I try not to worry.  I have no doubt little one will be loved and well cared for. But further down the line, when little one is trying to figure out who he/she is. Will the life book still be available with the drawings O. made for little one? Will our memories still be there for little one to read? Will little one know that he/she was so, SO loved by our little family? Will I remember how little one tucked his/her face into my neck to snuggle? What if I forget little ones squishy, rolly arms? How bath-time was our favorite time of day. What if I forget?

We believe with our whole hearts that God called us to this foster care journey. How could we do it otherwise? Sleepless nights, countless crying jags on everyone’s part, getting used to being a family of five. We’re the lucky one’s for having little one in our lives. But we do it for God, and we do it for little one. At the end of every day, and especially at the end of this first placement, it’s just not about us. It’s not about us. It’s not about us.



It’s important to have a good sense of humor going into foster care. Lots of communicating and compromising needs to be done. It doesn’t need to go as we wish or planned, and our happiness doesn’t hinge on being in control. Don’t get me wrong, surrendering doesn’t come naturally for me. But with time, and many, many tears, surrender brings peace. Even though we knew soon after accepting this placement that permanency probably wouldn’t happen at our home, getting the call a few months ago that visits were beginning and home studies were approved was hard. After getting the call from the case worker I sat and cried, holding little one and letting reality set in. It’s been a few months of much joy and pain, but we feel ready to go through this transition. Fully believing it’s best for little one in the long run.

Along the way we’ve been completely honest with our two biological children, trying to answer their questions as best we could. Here are some of their comments:
“Little one is so lucky to have two mommies and daddies.” O

“Me see baby mamma and daddy.” E (he didn’t think it was fair that baby gets another set of parents, and it confused him for a little while)

“Does little one have a sister? Maybe I can be his/her only sister!” O         “Me too!” E

“Mama, Daddy, O and me have new baby!” E (a few weeks ago, after it finally sunk in that little one wasn’t staying with us permanently)

“I wish I was a foster kid, they get to have fun visits and toys to play with.” O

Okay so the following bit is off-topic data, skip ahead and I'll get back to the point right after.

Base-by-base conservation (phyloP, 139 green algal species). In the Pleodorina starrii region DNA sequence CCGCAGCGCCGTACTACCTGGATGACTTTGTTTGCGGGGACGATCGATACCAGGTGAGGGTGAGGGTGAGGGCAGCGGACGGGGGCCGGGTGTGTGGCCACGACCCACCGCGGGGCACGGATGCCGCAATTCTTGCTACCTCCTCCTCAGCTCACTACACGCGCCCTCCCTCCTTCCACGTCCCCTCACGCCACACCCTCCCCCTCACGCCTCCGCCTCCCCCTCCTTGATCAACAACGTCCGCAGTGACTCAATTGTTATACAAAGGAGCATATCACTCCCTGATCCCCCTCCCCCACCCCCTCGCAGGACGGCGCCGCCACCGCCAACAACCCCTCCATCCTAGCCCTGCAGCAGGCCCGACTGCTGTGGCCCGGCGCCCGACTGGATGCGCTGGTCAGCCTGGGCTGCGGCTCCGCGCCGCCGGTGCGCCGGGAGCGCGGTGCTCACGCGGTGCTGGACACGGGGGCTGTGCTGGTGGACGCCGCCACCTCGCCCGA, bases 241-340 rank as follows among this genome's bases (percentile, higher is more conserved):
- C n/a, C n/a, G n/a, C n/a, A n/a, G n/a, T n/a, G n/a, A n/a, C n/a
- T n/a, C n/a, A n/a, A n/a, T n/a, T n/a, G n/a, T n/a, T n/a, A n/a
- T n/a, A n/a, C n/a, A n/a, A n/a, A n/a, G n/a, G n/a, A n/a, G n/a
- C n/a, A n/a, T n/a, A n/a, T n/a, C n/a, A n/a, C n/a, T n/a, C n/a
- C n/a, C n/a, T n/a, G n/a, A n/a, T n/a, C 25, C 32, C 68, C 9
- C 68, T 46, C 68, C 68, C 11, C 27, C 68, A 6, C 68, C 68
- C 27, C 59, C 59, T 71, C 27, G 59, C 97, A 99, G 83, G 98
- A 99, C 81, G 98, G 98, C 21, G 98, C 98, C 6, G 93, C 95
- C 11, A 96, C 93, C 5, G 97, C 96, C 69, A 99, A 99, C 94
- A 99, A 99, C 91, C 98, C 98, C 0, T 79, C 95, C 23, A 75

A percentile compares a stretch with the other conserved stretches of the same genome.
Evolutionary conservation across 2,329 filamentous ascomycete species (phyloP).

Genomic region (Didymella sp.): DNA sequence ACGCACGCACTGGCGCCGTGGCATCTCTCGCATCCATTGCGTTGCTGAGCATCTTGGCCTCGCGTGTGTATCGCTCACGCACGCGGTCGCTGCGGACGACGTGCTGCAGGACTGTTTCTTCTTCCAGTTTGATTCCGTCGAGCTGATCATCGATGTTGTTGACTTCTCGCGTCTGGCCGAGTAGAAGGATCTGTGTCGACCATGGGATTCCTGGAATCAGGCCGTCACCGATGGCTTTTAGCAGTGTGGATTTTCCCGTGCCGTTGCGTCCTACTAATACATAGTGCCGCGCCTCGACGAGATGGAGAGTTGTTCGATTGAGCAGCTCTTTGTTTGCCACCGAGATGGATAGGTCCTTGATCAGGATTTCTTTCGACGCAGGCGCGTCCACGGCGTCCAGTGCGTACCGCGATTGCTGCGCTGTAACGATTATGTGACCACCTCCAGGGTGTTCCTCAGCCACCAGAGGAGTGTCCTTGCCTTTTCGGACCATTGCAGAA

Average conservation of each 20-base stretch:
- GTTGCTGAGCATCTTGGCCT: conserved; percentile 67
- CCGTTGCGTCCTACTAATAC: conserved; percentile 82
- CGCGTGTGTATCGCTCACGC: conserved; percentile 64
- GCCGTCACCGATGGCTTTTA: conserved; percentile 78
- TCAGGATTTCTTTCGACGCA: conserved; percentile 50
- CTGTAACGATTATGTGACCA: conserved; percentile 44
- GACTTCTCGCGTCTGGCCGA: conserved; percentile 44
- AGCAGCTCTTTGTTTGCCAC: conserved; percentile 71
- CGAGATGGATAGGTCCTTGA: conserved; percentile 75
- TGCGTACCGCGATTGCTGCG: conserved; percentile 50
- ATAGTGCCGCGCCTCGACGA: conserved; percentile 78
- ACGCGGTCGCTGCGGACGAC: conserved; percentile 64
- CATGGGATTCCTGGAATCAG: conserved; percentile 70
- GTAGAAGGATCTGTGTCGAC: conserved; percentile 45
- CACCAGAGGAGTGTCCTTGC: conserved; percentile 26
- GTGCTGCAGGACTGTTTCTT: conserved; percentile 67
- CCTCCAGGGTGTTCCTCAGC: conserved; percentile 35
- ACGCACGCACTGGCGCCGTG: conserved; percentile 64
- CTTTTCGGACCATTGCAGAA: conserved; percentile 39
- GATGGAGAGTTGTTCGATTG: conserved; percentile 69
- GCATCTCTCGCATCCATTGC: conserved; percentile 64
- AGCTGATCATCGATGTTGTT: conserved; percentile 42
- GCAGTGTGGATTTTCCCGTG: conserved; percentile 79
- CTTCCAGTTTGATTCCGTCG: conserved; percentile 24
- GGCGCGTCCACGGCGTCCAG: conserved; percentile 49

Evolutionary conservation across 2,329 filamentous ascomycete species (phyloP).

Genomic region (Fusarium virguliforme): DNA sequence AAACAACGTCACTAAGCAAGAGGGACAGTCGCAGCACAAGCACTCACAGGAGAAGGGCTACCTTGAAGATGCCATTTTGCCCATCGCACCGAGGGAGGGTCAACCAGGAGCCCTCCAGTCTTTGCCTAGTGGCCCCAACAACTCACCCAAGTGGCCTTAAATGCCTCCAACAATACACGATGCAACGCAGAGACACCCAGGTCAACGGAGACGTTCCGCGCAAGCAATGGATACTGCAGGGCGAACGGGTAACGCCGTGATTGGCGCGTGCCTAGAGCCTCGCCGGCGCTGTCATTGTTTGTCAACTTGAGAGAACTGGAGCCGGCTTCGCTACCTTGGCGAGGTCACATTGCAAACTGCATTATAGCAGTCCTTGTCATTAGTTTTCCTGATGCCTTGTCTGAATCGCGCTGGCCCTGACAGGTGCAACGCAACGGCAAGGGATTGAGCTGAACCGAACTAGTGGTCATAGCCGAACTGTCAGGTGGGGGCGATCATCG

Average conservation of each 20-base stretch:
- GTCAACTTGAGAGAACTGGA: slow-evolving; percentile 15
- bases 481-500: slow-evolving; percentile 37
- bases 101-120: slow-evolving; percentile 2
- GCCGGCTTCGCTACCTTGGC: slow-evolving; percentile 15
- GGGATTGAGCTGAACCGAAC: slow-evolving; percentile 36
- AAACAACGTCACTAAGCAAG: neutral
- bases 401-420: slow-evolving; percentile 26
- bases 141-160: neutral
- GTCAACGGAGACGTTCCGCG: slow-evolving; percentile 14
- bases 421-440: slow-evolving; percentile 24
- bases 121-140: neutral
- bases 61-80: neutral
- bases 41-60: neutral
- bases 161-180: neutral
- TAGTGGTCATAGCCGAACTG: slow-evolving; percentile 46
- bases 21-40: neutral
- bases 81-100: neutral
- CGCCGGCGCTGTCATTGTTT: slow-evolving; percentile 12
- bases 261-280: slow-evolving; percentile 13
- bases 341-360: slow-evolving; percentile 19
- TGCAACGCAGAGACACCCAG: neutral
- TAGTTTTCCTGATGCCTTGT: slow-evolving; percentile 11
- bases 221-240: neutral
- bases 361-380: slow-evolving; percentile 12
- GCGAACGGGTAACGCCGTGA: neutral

“Do you think we’ll have 99 foster children? Not at the same time but a few at a time?” O (I replied with wondering if my heart could handle it, but that God could give us strength.) “I could have a thousand foster children!” O

“Oh, I just love you so much!” O (overheard many, many times)

“Mom, you don’t need to tell baby that Jesus loves him/her. I tell little one every day.” O


For now, each moment with little one is a treasure. We’re learning so much in saying goodbye.

Less of me.

I remember posting about organization and gardening. It feels like a whole lifetime ago. Before I get all angsty here, I’ll share a few changes from this past year:

Last March/April we started training for foster care through a wonderful Christian agency. We had foster care and adoption on our hearts since we were first married. Basically youths. Little babies, dreaming a big dream.

The Monday after our training ended, (our last class was CPR/First Aid on a Saturday) we were thrown into a new world. When I checked on E. he has having a seizure in his bed. It’s hard to think about what happened during the moments that followed. It’s been nearly a year, and with time the realness fades a bit. In a heartbeat… the sound of sirens, hearing songs or bible verses we clung to during that time… the memories come flooding back, nearly choking me. I know it’s partially PTSD from the trauma, but it’s also a way of healing. It’s real, and it’s hard. It’s therapeutic to share E.’s story these days. I’m following my heart in how much to share, and when to share. I hope to write more posts about all that happened to E.